So this is kind of like a spread value, and I want to lower this down a little bit too, because right now I think it's a bit too strong. So I want to lower this down to let's say about 8. I usually think about this in terms of same units. So if the grid is showing this is 10, same units, then I'm thinking about the Radius is being in about a volume of about 8 units, and same with the Depth. So let's do another rendering. So as you can see by lowering those values, the Depth and the Radius, we get more of a subtle shading here on the ears.
This look is starting to look a little bit more realistic in terms of how it actually affects human skin. But of course, if you make it too subtle then it's going to disappear altogether. So what I might do is increase the Back Scatter Weight to about .8 and let's give it a little bit more of a Radius to it. I will put this up to about 10 as well. So once you understand how these works, the Depth being how far the light penetrates the surface and the Radius being spread across the surface, then you'll understand how these other settings work, because it's basically the same way.
Once again, each one of these is layers. So this is the innermost layer and now this is the next layer up. the Subdermal Scatter layer. Someone talking about human skin, I think about this layer of being like muscle and bone, and this layer being the deepest layer of the skin where you might see like veins and that kind of thing. So again, I am going to turn the volume up on this, so I am going to increase the Subdermal Scatter Weight to let's say, I'm going to start with 0.5 and generally when I'm working with the shader, I will just start plugging in when I think it would be appropriate values and adjusting from there.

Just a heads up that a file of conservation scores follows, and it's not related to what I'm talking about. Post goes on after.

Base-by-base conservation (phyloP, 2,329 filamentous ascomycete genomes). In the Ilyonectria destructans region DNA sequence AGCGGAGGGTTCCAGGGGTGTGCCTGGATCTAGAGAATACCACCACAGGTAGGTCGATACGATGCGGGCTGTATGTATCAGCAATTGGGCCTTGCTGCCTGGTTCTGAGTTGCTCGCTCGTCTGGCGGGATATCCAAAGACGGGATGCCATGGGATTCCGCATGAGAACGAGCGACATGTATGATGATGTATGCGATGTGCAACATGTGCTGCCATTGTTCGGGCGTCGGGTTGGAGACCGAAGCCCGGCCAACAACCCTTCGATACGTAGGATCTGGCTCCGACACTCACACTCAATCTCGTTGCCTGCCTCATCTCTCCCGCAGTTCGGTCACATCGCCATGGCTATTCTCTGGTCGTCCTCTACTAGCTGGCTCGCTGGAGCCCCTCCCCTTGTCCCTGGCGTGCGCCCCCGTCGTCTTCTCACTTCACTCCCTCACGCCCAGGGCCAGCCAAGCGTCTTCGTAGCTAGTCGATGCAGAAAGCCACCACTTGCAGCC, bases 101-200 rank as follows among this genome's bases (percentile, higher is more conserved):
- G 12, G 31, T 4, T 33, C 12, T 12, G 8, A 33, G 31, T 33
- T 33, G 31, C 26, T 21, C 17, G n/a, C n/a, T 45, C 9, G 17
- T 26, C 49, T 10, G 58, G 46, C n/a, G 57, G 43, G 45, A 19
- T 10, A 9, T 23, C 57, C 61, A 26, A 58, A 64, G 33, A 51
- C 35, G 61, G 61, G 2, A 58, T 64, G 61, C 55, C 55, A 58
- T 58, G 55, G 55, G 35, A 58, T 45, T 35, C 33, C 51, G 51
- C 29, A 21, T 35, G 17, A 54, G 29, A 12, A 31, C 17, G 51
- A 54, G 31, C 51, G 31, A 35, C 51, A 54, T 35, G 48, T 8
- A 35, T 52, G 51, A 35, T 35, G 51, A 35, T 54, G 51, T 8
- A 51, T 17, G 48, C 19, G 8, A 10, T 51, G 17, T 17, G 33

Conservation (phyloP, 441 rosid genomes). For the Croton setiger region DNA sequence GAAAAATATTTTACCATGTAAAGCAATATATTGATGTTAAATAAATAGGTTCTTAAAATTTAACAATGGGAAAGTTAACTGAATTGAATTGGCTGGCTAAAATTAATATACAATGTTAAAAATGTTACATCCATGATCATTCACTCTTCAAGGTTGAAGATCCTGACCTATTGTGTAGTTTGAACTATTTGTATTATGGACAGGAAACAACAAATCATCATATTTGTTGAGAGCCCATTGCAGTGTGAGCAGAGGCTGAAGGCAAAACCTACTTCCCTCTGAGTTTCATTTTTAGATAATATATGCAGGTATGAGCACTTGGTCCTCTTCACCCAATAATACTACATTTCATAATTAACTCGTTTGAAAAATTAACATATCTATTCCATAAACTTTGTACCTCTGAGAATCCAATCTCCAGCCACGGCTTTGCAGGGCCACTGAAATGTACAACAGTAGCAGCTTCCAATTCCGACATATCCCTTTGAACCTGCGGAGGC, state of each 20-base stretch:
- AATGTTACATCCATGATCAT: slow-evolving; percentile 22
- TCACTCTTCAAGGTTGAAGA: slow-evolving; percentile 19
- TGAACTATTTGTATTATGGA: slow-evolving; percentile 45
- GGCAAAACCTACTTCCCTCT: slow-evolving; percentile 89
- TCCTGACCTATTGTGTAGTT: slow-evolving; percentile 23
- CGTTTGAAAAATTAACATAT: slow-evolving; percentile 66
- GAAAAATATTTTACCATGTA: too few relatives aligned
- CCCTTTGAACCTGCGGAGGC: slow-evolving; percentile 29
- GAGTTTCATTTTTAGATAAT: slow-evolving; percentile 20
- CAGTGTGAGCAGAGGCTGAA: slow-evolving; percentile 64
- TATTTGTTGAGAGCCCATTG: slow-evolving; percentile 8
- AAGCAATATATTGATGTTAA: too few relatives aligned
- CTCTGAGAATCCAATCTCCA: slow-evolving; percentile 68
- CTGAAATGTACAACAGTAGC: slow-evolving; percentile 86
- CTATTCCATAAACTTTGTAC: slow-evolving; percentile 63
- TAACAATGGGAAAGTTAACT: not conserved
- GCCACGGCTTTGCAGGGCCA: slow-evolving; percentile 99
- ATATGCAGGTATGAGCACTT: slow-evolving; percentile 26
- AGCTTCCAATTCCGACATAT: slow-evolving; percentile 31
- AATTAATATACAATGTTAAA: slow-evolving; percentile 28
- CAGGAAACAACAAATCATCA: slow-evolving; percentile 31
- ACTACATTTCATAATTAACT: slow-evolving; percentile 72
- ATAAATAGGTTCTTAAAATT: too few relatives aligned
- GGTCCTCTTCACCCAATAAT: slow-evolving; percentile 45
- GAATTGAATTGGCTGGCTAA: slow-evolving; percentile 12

The main difference between the Subdermal Scatter settings and the Back Scatter settings is there is no Depth setting; there is only Radius. So I am going to lower this down to about, let's do the setting of 10, and I am going to keep these colors to where they for the moment, but that's another thing that you can adjust as you are tuning the skin. You can start to adjust the colors. It's a bit heavy-handed, but you can easily see now how the two colors are working together, so they're being added together, which is helping to increase the brightness on the ears, maybe a little bit too much but you can also see how these colors are combining on the various parts of the surface.
So what I might do is lower this Weight down to about 35. I tend to like to have a higher Back Scattering Weight, because I like that back scattering effect, and I lower the Subdermal Scatter Weight a little bit, and I might bring the Radius down to about 8, and let's darken the Back Scatter Color a little bit and darken the Subdermal Scatter Color a little bit. Once you understand how they work, it's just a matter of tweaking to get the settings that you want. The Epidermal Scatter Color is the part of surface that's just below the very top of the skin.
It's just going to usually have a lighter color, and again with this one I like to have a bit lower value than the other two. So I might set this to about 5, just to start with, and as terms of the weight, let's do 25 and see how that looks. Now you can see how the three layers are starting to work together to create the subsurface scattering effect. Once again, a little bit heavy-handed, but at this point I'm mostly interested in making this as obvious as possible, so you can see how these things work.